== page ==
There could be even more teams in 2015
With preparations for the 2014 season already gathering pace, today’s points of interest include the FIA’s finalisation of the new points penalty system and talk of new teams on the grid from 2015 onwards.
Even with Christmas fast approaching, the sound of F1 cars will once again be heard at a test session in Bahrain early next week.
Unsafe pit releases and engine changes will be punished
A new penalty points system and personal numbers for drivers to stick to throughout their F1 careers have been incorporated into the 2014 regulations.
The penalty points system will see repeat offenders punished for their on-track misdemeanours, with a 12-point accumulation resulting in a one-race ban, according to article 4.2 of the new regulations as published on Autosport:
In accordance with Article 16.3 [which covers driving standards], the stewards may impose penalty points on a driver's Superlicence.
If a driver accrues 12 penalty points his licence will be suspended for the following event, following which 12 points will be removed from the licence.
Penalty points will remain on a driver's Superlicence for a period of 12 months after which they will be respectively removed on the 12-month anniversary of their imposition.
Unsafe pit releases, of which there were several in 2013, will also be punished by a 10-place grid penalty for the next race, with possible drive-through penalties or 10-second penalties enforceable in the immediate aftermath.
There will also be penalties for engine changes, with 10-place grid penalties enforced for module part changes and a complete powertrain overhaul, meaning the driver will have to start from the pits.
The process for drivers choosing their own individual race numbers has also begun, with the FIA having already asked drivers to nominate their preferred number and a second choice.
Driver numbers range from 2-99, with No. 1 being reserved for the world champion should he choose.
Should drivers choose the same number, preference will be given to the driver who finished higher up in the 2013 standings.
Force India team boss Vijay Mallya said there was nothing wrong with Paul di Resta’s performances in 2013 despite replacing him with Sergio Perez.
Perez was confirmed to partner Nico Hulkenberg in a new-look line-up for 2013, ending Scot di Resta’s three-year stint with the team.
Di Resta scored 48 points in 2013, one shy of his new replacement, and enjoyed a strong finish to the season. However, Mallya told Autosport that a new challenge was required to freshen things up:
Nothing went wrong with Paul. I like him, he is a great friend and hopefully he will remain that but every team needs to move on.
We gave Paul a good stint with us, it wasn't just one year. We gave him the opportunity, he did a lot for us.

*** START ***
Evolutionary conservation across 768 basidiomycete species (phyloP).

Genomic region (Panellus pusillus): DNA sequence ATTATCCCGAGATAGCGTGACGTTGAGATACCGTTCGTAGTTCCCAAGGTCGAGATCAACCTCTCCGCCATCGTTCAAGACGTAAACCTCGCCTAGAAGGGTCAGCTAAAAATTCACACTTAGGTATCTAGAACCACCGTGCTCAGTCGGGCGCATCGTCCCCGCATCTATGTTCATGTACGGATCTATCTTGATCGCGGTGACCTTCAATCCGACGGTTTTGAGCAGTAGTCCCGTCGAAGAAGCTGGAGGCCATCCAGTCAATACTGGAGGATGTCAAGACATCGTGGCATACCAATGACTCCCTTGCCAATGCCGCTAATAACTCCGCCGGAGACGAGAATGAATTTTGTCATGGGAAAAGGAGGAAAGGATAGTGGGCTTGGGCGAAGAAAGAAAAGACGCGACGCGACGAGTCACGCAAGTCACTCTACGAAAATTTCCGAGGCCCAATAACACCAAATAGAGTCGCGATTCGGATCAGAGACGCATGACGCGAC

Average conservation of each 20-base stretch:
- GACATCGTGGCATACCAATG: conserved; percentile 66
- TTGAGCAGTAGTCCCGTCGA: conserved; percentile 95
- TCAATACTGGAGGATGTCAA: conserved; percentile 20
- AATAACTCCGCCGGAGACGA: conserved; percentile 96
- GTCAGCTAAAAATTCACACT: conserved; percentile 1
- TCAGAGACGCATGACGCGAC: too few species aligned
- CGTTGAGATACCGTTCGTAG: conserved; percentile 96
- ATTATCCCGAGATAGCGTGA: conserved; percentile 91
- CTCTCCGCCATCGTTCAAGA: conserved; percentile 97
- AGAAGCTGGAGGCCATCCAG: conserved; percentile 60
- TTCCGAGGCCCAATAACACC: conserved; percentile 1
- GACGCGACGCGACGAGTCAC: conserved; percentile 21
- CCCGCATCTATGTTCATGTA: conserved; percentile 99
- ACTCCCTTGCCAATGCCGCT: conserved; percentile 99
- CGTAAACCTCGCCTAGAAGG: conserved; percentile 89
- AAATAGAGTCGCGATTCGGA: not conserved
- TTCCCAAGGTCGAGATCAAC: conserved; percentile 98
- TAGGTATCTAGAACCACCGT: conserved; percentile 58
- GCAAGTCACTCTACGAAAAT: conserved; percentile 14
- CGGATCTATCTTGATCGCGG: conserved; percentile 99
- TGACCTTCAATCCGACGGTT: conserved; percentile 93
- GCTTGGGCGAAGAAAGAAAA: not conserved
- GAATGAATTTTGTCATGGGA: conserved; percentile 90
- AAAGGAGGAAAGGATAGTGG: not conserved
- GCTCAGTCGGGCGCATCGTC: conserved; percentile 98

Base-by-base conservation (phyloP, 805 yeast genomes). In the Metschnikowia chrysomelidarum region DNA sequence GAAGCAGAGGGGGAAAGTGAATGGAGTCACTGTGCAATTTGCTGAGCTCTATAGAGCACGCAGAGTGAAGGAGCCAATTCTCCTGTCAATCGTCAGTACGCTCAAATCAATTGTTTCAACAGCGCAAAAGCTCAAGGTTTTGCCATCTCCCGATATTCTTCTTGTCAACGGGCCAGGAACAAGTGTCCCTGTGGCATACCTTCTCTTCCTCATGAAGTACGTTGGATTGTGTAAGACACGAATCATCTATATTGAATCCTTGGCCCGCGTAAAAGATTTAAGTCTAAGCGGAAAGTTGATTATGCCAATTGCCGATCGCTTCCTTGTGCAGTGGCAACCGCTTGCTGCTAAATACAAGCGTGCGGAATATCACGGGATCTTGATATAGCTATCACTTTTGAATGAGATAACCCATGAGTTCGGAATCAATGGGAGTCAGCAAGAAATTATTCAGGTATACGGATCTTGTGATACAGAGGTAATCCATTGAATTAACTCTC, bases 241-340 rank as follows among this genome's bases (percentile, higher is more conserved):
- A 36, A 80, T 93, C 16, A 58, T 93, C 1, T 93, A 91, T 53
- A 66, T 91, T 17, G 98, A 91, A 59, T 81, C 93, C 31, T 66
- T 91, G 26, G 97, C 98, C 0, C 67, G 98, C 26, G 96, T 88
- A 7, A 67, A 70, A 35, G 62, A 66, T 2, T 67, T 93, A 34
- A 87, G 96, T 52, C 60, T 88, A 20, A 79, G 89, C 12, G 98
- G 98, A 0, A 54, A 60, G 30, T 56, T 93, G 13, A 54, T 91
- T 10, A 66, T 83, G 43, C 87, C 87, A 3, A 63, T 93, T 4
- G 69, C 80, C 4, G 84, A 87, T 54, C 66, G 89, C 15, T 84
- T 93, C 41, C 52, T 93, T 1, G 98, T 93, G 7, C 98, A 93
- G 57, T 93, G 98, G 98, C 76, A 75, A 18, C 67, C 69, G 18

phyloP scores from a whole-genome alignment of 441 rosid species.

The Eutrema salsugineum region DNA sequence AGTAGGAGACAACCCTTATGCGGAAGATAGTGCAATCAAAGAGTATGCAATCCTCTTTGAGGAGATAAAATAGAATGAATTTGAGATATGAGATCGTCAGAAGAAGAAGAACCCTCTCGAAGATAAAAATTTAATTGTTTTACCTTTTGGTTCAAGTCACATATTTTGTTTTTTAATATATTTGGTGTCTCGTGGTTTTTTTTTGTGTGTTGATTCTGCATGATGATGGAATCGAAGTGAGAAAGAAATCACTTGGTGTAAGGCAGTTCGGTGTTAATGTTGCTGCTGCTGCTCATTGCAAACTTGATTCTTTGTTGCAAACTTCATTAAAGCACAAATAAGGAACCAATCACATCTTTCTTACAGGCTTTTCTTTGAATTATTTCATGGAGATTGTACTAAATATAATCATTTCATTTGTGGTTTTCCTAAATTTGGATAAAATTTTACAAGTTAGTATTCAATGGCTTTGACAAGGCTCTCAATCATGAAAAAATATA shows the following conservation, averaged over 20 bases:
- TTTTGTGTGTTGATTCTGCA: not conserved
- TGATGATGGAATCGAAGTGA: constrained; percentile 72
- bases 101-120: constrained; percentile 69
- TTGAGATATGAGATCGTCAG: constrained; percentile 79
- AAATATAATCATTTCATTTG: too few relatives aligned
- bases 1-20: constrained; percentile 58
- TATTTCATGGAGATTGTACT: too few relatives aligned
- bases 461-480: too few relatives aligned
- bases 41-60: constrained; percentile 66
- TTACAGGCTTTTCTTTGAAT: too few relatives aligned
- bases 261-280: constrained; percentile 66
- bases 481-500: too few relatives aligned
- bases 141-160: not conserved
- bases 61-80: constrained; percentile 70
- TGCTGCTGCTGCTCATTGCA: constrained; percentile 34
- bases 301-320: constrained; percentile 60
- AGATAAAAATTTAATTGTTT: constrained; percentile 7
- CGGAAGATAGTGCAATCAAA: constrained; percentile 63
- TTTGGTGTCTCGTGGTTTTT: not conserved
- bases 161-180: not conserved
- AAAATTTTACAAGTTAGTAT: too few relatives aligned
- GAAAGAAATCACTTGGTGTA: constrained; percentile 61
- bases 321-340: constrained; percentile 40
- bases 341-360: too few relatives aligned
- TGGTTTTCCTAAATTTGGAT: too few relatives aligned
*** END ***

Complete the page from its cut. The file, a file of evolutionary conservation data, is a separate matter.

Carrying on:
If the British fans are disappointed I apologise, but such considerations don't really merit or drive the final choice.
We felt, and all my team members felt, that new car, new challenges, perhaps a new driver line-up would also be appropriate.
Mallya also told Autosport that money was not a contributing factor in the decision to hire Perez, although the Mexican brings substantial backing with him.
I will not compromise the quality of my drivers for money; that is not my philosophy.
I could have retained either of my existing drivers, but at the end of the day we've had them, and had long relationships with both.
I consulted my other team members and they all said new car, new regulations, lets get a new set of drivers who have fire in their belly, who are really hungry.
Sergio fits that bill. He is a gutsy guy, very hungry, and that is what we need.
There might be opportunities going forward in Mexico and Latin America through Sergio, and that part of the world was totally closed to us.
But I don't believe in the paid driver concept. I've had many opportunities in the past to take paid drivers and that is not the philosophy of Force India.
Di Resta still has a chance of remaining in F1, with a possible drive at Sauber his best option, although fellow outgoing teammate Adrian Sutil is also chasing a seat.
Daniil Kvyat and Jean-Eric Vergne
Toro Rosso has confirmed via Autosport that 2014 drivers Daniil Kvyat and Jean-Eric Vergne will take part in the upcoming tyre test taking place in Bahrain next week, from December 17-19.
Pirelli has been given special dispensation for the three-day test as it begins the process of readying its tyre formulas for the 2014 season.
The Toro Rosso drivers will also be joined by Red Bull, Mercedes and Ferrari for the test.
Lewis Hamilton and Nico Rosberg are expected to be in action for Mercedes, with Pedro de la Rosa and Jules Bianchi testing for Ferrari. Sebastien Buemi is the sole runner for Red Bull.
HRT folded in 2012
There could be even more teams on the grid from 2015 after the FIA invited potential interested parties to make their interests known.
Currently, there are 11 teams making up the F1 grid after HRT folded at the end of 2012.
Interested parties have been asked to register a formal interest by 17:00 CET (16:00 GMT) on January 3, along with an initial administration fee of $5,000 (£3,000) and details of the identity of all shareholders involved.
The total cost of entering a Formula One team is $130,000 (£80,000). Full applications will need to be submitted by February 10, 2014.
"The overall long term interests of the championship will determine which candidates are selected," read the FIA statement.
"In the event that no applicant is considered suitable by both the FIA and the commercial rights holder, no additional team will be selected."
Along with HRT, Marussia and Caterham were the last F1 teams to be granted places amongst the F1 elite, but neither have scored a point in F1 after four seasons in the sport.
The FIA is expected to make its decision on February 28.